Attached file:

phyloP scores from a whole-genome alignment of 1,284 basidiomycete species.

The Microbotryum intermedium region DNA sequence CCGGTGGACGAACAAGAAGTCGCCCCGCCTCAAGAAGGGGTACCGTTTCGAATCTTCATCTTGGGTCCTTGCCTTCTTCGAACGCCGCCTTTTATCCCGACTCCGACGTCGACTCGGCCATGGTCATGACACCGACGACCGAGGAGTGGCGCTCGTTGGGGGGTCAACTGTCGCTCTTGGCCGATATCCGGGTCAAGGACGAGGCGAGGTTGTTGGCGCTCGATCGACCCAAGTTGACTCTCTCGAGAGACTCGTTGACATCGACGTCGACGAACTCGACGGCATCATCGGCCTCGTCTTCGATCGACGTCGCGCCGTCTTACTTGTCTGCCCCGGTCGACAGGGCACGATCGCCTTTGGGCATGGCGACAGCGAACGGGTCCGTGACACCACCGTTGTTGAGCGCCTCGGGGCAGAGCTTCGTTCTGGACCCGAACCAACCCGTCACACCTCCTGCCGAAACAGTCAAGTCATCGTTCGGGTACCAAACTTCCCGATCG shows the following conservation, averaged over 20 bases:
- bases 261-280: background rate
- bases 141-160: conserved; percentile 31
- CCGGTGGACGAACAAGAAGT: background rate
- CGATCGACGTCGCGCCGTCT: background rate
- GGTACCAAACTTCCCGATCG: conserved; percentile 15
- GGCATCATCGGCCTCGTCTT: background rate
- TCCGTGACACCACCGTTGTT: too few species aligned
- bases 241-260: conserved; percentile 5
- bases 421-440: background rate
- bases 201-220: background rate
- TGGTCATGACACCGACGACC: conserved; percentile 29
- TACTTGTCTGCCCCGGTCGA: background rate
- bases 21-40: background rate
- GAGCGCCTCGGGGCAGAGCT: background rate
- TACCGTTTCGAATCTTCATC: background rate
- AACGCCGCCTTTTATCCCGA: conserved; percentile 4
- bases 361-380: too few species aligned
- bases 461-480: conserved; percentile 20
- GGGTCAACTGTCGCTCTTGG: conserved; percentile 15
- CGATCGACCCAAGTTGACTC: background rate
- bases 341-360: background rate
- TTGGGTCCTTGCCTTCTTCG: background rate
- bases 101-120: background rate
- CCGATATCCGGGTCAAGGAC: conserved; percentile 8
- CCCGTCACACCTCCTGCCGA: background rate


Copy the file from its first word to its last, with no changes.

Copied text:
phyloP scores from a whole-genome alignment of 1,284 basidiomycete species.

The Microbotryum intermedium region DNA sequence CCGGTGGACGAACAAGAAGTCGCCCCGCCTCAAGAAGGGGTACCGTTTCGAATCTTCATCTTGGGTCCTTGCCTTCTTCGAACGCCGCCTTTTATCCCGACTCCGACGTCGACTCGGCCATGGTCATGACACCGACGACCGAGGAGTGGCGCTCGTTGGGGGGTCAACTGTCGCTCTTGGCCGATATCCGGGTCAAGGACGAGGCGAGGTTGTTGGCGCTCGATCGACCCAAGTTGACTCTCTCGAGAGACTCGTTGACATCGACGTCGACGAACTCGACGGCATCATCGGCCTCGTCTTCGATCGACGTCGCGCCGTCTTACTTGTCTGCCCCGGTCGACAGGGCACGATCGCCTTTGGGCATGGCGACAGCGAACGGGTCCGTGACACCACCGTTGTTGAGCGCCTCGGGGCAGAGCTTCGTTCTGGACCCGAACCAACCCGTCACACCTCCTGCCGAAACAGTCAAGTCATCGTTCGGGTACCAAACTTCCCGATCG shows the following conservation, averaged over 20 bases:
- bases 261-280: background rate
- bases 141-160: conserved; percentile 31
- CCGGTGGACGAACAAGAAGT: background rate
- CGATCGACGTCGCGCCGTCT: background rate
- GGTACCAAACTTCCCGATCG: conserved; percentile 15
- GGCATCATCGGCCTCGTCTT: background rate
- TCCGTGACACCACCGTTGTT: too few species aligned
- bases 241-260: conserved; percentile 5
- bases 421-440: background rate
- bases 201-220: background rate
- TGGTCATGACACCGACGACC: conserved; percentile 29
- TACTTGTCTGCCCCGGTCGA: background rate
- bases 21-40: background rate
- GAGCGCCTCGGGGCAGAGCT: background rate
- TACCGTTTCGAATCTTCATC: background rate
- AACGCCGCCTTTTATCCCGA: conserved; percentile 4
- bases 361-380: too few species aligned
- bases 461-480: conserved; percentile 20
- GGGTCAACTGTCGCTCTTGG: conserved; percentile 15
- CGATCGACCCAAGTTGACTC: background rate
- bases 341-360: background rate
- TTGGGTCCTTGCCTTCTTCG: background rate
- bases 101-120: background rate
- CCGATATCCGGGTCAAGGAC: conserved; percentile 8
- CCCGTCACACCTCCTGCCGA: background rate